A good third option is renting, which easily fulfills short-term needs, and for companies that are financially leveraged, renting may be the only option.
Why OEM Financing Makes Sense
“Much has changed in equipment financing in just a few short years,” says Herndon. At the height of the recession, conventional lending opportunities dried up, making it difficult for companies to obtain financing for capital assets. As an alternative, OEM financing provides equipment owners in a niche market with several benefits.
“Terex Financial Services knows the equipment and the industry, so we can typically take a greater risk than conventional lending institutions,” says Johnson. “We also partner with our customers to take an equipment lifecycle management approach, offering a variety of financial solutions that are flexible.”
Several years ago, The Goldfield Corp., Melbourne, Fla., a provider of electrical transmission construction and maintenance services to the energy infrastructure industry, decided to supplement traditional secured lending it received through banks. “We had secured a number of Master Services Agreements. Our primary equipment dealer introduced us to financing facilities offered by OEMs,” explains Stephen Wherry, CPA, senior vice president and CFO for The Goldfield Corp.
“Terex offered leasing arrangements that could be customized to fit our needs. Terex’s knowledge of residual values for equipment it manufactures allows them to tailor the financing for us.” TFS provides leases to Power Corporation of America, a wholly-owned subsidiary of The Goldfield Corp.
The Goldfield Corp. uses a combination of services — financing, leasing and rental-to-purchase options. “Leasing allows the equipment experts to bear the risk of the decline in the value of the equipment and to handle the remarketing of the equipment at the end of the lease term,” says Wherry. “We can focus on the work and supporting our workers with superior specialty equipment.”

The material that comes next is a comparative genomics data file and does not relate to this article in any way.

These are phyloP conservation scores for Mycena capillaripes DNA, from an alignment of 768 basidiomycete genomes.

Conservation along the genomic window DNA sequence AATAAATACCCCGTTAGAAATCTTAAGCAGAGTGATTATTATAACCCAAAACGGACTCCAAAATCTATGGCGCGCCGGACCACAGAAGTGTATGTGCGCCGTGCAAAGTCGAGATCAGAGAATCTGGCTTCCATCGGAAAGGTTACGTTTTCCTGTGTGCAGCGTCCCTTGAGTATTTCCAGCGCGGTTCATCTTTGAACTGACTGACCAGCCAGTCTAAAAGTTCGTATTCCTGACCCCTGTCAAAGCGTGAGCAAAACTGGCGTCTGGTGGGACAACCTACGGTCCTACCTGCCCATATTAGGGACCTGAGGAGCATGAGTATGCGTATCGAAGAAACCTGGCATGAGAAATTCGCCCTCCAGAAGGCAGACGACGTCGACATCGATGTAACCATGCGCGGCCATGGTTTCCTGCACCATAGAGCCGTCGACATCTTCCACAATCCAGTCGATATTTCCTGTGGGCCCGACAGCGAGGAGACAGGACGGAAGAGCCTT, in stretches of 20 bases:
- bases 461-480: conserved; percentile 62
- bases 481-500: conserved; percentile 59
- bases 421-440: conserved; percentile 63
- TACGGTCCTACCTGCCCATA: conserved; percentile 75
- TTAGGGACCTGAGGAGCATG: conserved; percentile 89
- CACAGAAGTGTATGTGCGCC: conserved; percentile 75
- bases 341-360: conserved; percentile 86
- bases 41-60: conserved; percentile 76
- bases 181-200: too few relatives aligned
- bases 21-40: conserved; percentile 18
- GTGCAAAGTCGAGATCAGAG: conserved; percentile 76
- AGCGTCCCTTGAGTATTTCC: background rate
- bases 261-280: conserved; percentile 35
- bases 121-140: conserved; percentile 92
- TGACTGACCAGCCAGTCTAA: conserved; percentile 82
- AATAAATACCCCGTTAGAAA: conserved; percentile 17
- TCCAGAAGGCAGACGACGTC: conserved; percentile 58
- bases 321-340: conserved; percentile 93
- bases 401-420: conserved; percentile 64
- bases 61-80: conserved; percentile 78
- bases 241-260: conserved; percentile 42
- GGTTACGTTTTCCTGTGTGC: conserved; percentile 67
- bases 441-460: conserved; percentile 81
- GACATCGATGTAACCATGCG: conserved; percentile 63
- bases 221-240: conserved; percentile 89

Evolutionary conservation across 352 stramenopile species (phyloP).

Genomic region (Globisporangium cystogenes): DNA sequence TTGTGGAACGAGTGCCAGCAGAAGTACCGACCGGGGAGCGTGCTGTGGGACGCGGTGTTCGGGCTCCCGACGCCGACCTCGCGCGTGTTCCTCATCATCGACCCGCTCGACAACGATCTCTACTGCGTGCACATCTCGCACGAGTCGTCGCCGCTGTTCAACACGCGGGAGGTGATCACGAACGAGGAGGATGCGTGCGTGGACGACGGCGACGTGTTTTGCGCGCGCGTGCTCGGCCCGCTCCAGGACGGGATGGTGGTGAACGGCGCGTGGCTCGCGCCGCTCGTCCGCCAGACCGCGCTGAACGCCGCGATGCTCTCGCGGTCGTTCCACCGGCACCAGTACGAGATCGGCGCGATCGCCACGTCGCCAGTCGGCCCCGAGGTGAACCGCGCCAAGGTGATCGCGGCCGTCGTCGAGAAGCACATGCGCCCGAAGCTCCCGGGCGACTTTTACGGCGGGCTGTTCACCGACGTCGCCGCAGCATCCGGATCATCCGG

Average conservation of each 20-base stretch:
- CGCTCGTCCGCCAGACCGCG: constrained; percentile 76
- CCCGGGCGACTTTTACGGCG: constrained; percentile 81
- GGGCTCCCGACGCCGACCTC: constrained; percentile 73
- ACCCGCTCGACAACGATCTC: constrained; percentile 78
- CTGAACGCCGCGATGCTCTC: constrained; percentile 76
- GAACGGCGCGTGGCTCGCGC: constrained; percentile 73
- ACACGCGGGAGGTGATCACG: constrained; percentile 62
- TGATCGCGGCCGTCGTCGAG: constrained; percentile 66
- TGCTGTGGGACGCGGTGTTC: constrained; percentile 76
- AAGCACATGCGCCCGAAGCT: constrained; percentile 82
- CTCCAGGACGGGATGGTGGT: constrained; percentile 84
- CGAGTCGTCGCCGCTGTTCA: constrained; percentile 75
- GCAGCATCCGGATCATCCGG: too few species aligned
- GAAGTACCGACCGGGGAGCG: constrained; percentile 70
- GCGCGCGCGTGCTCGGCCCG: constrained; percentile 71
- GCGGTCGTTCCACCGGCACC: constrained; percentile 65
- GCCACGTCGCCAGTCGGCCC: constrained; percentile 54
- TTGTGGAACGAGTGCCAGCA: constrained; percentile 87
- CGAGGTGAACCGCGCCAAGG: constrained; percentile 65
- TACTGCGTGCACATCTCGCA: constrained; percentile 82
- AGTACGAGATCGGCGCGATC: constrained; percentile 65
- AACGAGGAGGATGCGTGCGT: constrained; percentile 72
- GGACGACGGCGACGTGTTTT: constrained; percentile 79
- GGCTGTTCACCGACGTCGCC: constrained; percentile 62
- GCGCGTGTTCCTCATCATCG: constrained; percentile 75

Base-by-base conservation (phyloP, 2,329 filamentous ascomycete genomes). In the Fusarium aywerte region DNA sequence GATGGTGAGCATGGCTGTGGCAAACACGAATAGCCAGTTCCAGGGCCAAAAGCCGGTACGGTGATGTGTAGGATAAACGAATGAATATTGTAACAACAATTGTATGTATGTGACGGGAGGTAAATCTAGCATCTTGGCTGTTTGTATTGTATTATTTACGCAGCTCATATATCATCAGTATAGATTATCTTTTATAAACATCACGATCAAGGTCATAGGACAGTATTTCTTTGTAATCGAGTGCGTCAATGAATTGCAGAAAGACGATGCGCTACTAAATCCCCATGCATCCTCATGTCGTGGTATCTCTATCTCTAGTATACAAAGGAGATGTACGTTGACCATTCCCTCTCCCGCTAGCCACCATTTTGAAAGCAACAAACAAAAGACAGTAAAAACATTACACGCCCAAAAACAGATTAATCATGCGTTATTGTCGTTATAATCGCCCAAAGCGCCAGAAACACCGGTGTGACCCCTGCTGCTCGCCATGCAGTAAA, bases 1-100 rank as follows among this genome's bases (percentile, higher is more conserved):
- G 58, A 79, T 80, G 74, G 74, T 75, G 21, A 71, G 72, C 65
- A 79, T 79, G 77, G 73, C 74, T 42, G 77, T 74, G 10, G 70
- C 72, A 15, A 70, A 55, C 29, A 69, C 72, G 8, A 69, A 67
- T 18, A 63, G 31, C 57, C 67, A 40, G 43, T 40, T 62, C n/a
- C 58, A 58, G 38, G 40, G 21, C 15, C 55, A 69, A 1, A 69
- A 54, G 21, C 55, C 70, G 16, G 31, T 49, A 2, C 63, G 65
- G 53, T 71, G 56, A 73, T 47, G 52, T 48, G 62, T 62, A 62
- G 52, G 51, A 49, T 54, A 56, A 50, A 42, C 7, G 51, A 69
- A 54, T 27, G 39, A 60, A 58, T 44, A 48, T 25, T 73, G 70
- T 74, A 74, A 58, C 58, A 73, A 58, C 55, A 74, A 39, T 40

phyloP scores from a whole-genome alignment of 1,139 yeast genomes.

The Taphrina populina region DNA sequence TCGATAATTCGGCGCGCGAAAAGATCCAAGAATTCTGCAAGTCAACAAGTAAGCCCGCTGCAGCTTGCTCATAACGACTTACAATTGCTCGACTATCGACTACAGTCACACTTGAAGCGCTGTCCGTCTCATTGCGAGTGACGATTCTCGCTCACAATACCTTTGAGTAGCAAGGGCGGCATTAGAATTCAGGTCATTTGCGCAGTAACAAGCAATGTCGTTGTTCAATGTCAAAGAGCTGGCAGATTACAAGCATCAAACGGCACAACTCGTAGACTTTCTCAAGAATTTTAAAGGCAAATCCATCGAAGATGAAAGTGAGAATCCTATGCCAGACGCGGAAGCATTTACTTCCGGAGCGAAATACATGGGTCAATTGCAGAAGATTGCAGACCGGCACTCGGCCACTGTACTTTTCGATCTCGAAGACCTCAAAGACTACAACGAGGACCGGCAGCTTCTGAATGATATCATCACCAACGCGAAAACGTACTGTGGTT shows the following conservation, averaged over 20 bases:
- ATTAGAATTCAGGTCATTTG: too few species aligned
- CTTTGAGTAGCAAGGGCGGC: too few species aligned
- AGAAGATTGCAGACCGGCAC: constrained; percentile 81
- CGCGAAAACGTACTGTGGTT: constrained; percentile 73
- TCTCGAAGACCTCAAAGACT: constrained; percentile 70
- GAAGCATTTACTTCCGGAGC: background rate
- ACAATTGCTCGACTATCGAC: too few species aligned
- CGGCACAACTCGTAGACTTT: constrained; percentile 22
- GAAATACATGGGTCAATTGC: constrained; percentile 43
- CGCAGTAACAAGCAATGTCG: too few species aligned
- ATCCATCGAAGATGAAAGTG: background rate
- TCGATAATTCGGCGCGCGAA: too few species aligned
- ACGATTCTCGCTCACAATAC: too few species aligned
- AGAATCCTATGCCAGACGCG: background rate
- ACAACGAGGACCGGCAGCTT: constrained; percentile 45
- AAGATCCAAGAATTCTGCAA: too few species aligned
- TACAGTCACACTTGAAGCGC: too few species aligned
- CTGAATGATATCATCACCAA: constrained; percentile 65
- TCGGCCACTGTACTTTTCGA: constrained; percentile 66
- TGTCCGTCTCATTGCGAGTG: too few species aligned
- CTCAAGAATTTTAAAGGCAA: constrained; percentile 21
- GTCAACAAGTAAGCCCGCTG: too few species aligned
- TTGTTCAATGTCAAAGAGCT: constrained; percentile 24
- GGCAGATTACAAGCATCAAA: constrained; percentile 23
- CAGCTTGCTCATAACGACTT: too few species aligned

Wherry explains that this combination of financial services allowed the company to achieve five primary goals:
1. Have new, safe and reliable equipment.
2. Have the term of the Master Lease Agreements for the equipment correspond to the term of the MSA contracts.
3. Improve reliability of equipment to
4. Improve employee morale and
5. Customize fleet lifecycle to meet the specific needs for each utility contract.
TFS recently announced that in 2016 — the second year in a row — it received excellent Net Promoter Scores that are on par with “best in class” organizations in the broader financial services market. A Net Promoter Score is obtained by a third-party interviewing and auditing process, which measures a customer’s overall experience.
Obtaining financing or appropriately structuring leases can be a time-consuming task, but OEM financing is an option. As Johnson notes, “We work hard to provide solutions that are individually structured to complement customers’ cash flow and budgets so that you can achieve your business goals
Tony Rust is the North American sales manager for Terex Utilities.